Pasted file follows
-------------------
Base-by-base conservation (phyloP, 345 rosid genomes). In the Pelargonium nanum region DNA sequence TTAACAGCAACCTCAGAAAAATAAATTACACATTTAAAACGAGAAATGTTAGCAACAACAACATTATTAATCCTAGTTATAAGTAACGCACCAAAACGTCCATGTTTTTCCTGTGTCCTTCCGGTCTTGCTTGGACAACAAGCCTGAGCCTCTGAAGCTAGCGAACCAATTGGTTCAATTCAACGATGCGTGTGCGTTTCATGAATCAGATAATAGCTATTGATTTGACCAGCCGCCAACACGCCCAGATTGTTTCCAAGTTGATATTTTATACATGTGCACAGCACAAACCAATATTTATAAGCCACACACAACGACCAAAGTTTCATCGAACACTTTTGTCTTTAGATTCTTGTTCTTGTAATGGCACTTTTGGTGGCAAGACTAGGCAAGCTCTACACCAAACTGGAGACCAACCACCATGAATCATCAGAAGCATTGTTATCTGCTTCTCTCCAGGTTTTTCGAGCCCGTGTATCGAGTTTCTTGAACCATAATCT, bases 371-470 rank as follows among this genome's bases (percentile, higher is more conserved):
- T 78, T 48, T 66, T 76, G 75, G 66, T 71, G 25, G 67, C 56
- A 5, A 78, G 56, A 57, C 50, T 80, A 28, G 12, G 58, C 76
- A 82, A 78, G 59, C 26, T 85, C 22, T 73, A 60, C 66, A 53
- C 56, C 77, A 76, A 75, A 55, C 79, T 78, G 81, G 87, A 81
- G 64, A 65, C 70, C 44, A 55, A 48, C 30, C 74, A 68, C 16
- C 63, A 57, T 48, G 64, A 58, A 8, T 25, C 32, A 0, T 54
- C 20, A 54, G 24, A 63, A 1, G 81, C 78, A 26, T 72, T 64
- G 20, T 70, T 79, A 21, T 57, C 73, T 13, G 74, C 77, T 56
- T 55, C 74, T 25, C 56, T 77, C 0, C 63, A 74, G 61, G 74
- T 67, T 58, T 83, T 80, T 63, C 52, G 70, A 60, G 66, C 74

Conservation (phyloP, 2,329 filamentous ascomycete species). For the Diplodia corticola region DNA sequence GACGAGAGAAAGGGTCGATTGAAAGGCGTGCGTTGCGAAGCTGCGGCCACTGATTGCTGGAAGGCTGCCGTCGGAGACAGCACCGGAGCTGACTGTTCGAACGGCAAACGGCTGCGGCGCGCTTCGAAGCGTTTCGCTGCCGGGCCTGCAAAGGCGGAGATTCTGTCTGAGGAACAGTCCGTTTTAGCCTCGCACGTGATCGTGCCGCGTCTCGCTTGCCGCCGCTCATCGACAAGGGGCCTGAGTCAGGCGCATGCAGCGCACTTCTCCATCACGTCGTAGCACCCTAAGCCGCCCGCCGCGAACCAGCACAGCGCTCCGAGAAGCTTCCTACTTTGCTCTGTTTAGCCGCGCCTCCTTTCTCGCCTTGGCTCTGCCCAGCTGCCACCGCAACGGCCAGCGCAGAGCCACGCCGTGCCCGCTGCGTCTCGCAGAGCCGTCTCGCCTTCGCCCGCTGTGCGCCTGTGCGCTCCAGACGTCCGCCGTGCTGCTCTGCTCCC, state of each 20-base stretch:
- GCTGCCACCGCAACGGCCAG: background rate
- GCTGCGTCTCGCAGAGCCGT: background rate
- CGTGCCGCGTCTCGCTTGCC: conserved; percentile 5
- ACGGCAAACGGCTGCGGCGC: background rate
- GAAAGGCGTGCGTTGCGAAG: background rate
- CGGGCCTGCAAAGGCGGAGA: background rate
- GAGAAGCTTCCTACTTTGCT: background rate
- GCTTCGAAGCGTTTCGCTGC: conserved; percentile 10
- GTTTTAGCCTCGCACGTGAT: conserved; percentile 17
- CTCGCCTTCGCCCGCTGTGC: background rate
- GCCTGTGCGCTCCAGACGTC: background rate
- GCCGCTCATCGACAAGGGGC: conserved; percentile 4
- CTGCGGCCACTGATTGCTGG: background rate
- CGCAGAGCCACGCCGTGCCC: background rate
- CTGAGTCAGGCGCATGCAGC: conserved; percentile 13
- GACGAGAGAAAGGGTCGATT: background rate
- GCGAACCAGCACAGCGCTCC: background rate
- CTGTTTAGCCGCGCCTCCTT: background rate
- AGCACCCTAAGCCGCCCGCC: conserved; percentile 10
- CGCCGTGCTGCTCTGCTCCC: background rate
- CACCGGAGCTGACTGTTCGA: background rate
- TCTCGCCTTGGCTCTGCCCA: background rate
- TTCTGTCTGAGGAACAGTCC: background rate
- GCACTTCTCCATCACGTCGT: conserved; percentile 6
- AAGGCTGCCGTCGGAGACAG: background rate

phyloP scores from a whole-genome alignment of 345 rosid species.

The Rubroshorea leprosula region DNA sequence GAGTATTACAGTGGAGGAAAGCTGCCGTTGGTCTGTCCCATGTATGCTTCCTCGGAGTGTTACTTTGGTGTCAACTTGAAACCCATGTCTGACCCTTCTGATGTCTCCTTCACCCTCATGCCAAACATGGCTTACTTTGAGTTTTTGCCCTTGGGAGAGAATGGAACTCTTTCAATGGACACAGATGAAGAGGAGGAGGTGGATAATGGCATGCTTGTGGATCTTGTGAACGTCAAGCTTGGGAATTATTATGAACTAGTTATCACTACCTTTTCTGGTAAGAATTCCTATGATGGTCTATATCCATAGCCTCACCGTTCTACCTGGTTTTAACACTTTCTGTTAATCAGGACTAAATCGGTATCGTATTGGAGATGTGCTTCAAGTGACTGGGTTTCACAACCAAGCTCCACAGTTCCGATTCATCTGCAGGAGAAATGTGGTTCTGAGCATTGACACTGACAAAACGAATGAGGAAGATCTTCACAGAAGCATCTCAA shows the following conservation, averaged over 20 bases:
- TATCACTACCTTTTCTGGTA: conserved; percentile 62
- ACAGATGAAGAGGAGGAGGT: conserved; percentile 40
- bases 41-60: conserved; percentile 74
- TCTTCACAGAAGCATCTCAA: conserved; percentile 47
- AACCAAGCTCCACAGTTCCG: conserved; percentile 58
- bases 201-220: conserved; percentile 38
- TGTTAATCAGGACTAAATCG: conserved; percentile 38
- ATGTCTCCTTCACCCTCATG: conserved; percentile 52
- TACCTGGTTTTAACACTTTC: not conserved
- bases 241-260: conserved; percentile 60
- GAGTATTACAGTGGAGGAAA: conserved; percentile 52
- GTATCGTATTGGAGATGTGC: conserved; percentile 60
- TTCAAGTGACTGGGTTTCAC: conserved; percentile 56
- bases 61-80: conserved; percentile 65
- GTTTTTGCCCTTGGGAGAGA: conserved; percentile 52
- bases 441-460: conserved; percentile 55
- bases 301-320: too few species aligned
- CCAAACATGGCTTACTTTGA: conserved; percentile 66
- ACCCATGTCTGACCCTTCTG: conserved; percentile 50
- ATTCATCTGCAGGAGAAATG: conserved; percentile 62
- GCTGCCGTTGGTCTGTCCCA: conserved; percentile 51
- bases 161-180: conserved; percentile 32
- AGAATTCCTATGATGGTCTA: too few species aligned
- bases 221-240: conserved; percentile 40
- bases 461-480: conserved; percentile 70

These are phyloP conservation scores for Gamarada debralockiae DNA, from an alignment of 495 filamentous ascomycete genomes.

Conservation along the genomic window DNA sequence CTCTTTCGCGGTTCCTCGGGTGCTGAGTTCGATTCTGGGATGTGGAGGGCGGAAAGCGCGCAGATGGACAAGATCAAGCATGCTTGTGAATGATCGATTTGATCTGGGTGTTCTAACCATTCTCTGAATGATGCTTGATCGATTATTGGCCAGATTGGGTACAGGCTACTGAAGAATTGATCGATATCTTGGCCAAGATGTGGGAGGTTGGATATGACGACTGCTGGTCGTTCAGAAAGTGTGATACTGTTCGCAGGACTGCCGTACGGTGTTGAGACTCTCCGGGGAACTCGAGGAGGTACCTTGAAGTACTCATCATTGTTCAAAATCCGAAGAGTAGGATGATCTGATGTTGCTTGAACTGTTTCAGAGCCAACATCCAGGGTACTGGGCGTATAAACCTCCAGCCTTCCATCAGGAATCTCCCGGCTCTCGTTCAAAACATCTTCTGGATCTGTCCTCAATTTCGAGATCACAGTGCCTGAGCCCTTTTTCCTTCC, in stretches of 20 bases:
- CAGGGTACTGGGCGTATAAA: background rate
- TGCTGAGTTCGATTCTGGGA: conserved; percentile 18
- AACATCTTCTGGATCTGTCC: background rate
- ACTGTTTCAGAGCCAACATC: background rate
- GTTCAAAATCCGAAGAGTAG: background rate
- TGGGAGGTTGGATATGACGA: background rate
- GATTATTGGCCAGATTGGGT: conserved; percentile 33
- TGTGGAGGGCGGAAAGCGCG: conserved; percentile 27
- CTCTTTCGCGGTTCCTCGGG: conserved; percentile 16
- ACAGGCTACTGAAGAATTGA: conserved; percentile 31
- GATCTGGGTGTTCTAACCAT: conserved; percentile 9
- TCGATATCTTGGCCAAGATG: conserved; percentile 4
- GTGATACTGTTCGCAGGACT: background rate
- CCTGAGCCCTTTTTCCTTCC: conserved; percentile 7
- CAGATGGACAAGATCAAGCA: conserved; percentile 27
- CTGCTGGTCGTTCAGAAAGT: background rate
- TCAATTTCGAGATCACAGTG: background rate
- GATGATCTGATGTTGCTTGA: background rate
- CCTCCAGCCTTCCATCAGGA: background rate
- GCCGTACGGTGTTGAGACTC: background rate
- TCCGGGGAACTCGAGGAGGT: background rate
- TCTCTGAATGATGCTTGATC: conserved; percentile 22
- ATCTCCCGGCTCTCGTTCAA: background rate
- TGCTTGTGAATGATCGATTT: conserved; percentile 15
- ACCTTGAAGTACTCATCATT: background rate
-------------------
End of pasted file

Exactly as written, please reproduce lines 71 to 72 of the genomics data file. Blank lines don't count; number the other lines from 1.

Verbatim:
- GTTCAAAATCCGAAGAGTAG: background rate
- TGGGAGGTTGGATATGACGA: background rate